Was it a mass insanity? The power of suggestion? Opium?
Tightly sealed homes, fireplaces, gas light, and an overactive imagination can brew into a deadly cocktail. Curious historians and scientists are now beginning to zero in on carbon monoxide. We all absorb a dusting of CO along with the oft-maligned mercury, arsenic and lead as we plod along the surface of the earth. In miniscule doses, these naturally occurring chemicals are harmless. It takes a barely measurable increase in any of these to initiate bizarre neurological effects. A flood is not necessary to tip the balance into madness. A steady, overabundant trickle will do the trick.
It is called poisoning.
I consider stress equally malicious. Stress, or more accurately, cortisol, seeps into the body when the panicking brain activates a fight-or-flight response. Cortisol is useful when you turn the corner and see a saber-toothed tiger. That burst of energy taps instincts and helps prepare you to respond. After that initial surge, however, the ongoing flow becomes problematic. Besides the delightful health effects of overdosing on cortisol (high blood pressure, weight gain, brittle bones, weak immunity), cognitive function deteriorates. The mind suffers.
Cortisol’s effect on sleep is only marginally understood, but I can tell you from personal experience that stress-saturated dreams can look like a joint project between Salvador Dali and Edward Gorey. In waking hours, paranoia becomes a constant companion. Hypersensitivity crashes the party, dragging along self-destructive thoughts, flashes of rage and sorrow, and distorted social perception. A person can get lost in the funhouse, walking at angles, conversing with ghosts.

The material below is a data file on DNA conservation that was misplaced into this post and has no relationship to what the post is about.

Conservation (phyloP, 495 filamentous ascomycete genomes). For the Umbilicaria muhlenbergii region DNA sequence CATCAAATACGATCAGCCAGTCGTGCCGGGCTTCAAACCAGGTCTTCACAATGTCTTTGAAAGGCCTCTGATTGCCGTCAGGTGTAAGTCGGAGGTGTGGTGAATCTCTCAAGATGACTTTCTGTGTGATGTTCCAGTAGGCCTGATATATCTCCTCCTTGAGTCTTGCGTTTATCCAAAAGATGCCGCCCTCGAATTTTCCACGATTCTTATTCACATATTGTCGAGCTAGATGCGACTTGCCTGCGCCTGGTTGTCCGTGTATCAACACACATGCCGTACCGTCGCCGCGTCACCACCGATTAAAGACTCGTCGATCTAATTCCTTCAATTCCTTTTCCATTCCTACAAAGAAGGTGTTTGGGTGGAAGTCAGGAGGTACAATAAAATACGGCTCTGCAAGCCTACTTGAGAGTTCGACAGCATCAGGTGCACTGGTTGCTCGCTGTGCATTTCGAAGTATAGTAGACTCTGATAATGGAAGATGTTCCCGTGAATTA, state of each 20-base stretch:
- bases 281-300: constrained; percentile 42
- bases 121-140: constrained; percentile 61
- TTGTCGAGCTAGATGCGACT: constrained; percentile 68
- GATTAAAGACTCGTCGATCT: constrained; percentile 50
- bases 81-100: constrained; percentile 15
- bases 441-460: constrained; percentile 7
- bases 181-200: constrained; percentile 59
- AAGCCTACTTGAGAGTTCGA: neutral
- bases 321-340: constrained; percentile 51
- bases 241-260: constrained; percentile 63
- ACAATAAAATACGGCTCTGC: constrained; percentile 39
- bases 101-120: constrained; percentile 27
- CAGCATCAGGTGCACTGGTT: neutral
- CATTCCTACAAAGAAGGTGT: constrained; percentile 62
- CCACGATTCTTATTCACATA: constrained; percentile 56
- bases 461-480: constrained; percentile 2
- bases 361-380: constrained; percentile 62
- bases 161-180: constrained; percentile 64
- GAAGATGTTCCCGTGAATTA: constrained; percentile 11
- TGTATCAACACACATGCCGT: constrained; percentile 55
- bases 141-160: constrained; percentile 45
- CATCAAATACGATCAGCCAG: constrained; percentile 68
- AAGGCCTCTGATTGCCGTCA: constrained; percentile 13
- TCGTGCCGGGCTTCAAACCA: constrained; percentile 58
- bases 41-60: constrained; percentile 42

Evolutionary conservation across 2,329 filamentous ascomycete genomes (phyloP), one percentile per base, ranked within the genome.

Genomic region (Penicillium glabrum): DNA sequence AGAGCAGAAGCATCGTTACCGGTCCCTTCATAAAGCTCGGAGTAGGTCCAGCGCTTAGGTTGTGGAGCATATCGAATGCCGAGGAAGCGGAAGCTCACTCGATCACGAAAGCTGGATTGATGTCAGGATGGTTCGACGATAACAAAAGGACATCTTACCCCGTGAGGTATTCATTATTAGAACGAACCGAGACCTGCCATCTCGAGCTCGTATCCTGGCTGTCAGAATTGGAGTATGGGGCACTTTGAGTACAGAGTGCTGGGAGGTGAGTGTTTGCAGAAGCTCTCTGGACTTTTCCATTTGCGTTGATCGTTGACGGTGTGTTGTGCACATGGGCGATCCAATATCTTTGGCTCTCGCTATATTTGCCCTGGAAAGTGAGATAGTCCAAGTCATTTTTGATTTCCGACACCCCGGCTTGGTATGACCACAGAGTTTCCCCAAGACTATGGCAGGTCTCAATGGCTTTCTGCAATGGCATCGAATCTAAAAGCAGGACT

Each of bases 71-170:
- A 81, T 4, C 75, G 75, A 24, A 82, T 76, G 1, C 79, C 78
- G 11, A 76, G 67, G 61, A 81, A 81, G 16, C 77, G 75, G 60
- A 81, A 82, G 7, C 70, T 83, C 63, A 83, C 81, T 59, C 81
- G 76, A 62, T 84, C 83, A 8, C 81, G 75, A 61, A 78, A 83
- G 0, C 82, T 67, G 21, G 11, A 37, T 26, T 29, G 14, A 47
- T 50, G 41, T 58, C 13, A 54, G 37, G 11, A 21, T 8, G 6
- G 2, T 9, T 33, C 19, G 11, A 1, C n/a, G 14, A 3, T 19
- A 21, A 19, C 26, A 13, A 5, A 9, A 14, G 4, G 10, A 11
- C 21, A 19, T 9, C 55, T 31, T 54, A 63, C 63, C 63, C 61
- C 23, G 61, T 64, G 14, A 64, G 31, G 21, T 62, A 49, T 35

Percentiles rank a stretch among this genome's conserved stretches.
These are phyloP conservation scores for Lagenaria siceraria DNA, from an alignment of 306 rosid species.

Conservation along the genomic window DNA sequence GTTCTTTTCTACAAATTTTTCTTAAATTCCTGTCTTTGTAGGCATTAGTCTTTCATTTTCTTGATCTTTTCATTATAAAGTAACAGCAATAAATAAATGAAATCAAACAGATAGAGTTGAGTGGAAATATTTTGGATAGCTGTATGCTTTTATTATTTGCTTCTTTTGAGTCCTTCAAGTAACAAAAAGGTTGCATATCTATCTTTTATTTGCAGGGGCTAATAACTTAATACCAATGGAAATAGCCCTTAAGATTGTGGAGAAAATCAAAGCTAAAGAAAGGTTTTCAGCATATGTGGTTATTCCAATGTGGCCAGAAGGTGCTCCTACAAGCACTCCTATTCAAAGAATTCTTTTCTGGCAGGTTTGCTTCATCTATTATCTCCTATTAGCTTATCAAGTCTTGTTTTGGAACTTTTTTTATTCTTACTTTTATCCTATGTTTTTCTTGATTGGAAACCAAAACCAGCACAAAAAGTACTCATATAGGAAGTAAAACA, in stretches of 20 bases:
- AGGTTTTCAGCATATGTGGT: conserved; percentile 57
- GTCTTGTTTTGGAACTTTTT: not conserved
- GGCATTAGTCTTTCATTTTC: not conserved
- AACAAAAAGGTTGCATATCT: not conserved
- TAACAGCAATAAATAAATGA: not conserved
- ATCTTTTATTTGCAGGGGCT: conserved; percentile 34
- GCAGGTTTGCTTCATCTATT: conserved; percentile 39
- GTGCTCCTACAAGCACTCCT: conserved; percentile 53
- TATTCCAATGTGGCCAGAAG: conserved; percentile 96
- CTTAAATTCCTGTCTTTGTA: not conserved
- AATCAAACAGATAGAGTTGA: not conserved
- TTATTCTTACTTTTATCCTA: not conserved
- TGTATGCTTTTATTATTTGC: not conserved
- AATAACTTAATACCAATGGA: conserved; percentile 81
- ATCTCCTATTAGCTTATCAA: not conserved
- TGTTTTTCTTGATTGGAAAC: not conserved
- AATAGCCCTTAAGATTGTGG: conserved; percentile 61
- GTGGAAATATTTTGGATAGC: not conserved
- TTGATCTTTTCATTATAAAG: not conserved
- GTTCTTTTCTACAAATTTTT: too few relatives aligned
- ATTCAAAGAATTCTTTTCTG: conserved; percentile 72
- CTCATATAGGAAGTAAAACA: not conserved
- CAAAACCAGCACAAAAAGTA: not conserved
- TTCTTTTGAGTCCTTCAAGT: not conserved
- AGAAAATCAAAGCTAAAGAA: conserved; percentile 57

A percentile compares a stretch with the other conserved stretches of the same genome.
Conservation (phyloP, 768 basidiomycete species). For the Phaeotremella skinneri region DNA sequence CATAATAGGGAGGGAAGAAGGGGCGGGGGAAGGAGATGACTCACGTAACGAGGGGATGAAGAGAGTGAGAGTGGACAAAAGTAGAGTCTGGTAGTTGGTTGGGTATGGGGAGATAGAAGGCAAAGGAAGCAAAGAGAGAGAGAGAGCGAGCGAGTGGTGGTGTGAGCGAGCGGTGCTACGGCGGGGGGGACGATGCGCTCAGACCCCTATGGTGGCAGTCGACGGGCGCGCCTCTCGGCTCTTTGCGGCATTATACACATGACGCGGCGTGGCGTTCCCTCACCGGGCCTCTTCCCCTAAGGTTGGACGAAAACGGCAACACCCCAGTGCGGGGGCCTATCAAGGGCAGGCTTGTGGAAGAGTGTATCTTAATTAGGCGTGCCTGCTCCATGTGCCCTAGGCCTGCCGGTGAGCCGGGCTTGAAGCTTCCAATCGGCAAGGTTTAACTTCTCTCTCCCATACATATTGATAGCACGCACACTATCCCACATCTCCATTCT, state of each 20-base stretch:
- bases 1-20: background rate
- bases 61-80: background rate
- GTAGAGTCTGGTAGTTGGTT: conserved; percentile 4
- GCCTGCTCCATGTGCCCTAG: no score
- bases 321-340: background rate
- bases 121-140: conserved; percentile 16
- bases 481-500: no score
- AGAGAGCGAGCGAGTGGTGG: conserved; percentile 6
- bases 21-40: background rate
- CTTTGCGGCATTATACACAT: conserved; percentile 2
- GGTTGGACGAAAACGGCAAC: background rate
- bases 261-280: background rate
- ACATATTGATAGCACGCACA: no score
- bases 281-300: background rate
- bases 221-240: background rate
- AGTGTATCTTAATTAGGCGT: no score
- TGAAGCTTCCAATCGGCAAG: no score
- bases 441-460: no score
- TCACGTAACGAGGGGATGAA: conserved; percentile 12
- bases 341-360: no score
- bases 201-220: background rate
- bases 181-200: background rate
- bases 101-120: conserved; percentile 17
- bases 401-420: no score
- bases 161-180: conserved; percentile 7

This joy ride is the result of a primal mechanism whose purpose is to protect us from becoming tiger kibble. I suppose it makes sense. The ones who outran the big cats are the ones who passed on this genetic legacy. As with so many other instincts, this does not serve us well in an industrial society full of self-imposed “threats.” The brain cannot differentiate between a predator and rush hour traffic. It responds to both as if survival is at stake. A few too many hours or years of low-level panic, and some of us begin to fray at the edges.
While my bone-rattling descent into single motherhood is a significant factor in my cortisol dependence, neither parents nor divorcees have a corner on the stress market. Most anyone works, pays bills, or lands in the checkout line behind the dude with the bad credit card knows the upending power of stress. However, too many of us walk around bathed in cortisol from sunup to sundown. Some continue to marinate in it all through the night.
I, for one, have reached my quota. I quit. If that Victorian mama found out that her family had been breathing deadly doses of an invisible toxin for two years, you can bet she would have called a time out, opened the windows, and gotten her charges to a soft place to recover.
It may be impossible to control pressures at work and with the kiddo, but I can make a determined effort to regulate my responses to them. Another thing I can do is turn the pencil over and start erasing. Remove that extra class from the calendar. Say “no” to the next invitation, no matter how much I like the friend making the offer. Forget about the bin of yarn under the bed, the library of cookbooks on my kitchen shelf, and the next round of birthdays. My only job now is to handle the few things required of me with grace, and release my grip on the rest.
As for those few precious hours I call my own? I may head to Glen Echo then leave before the second dance. I may decide to sleep in until noon then rise at dawn to for a quiet run. I may draw a bath then drain it so I can eat strawberries on the back porch. Anything I do in the next few months will be because it feels good. I have never tried this radical approach before. I figure it beats spiraling further into an epic battle with phantoms.
To heal from any overdose, the only option is to purify the system. Stretch out beneath the cleansing breeze and let it chase the demons from the blood. The air has been there all along. The only thing left is the choice to breathe it.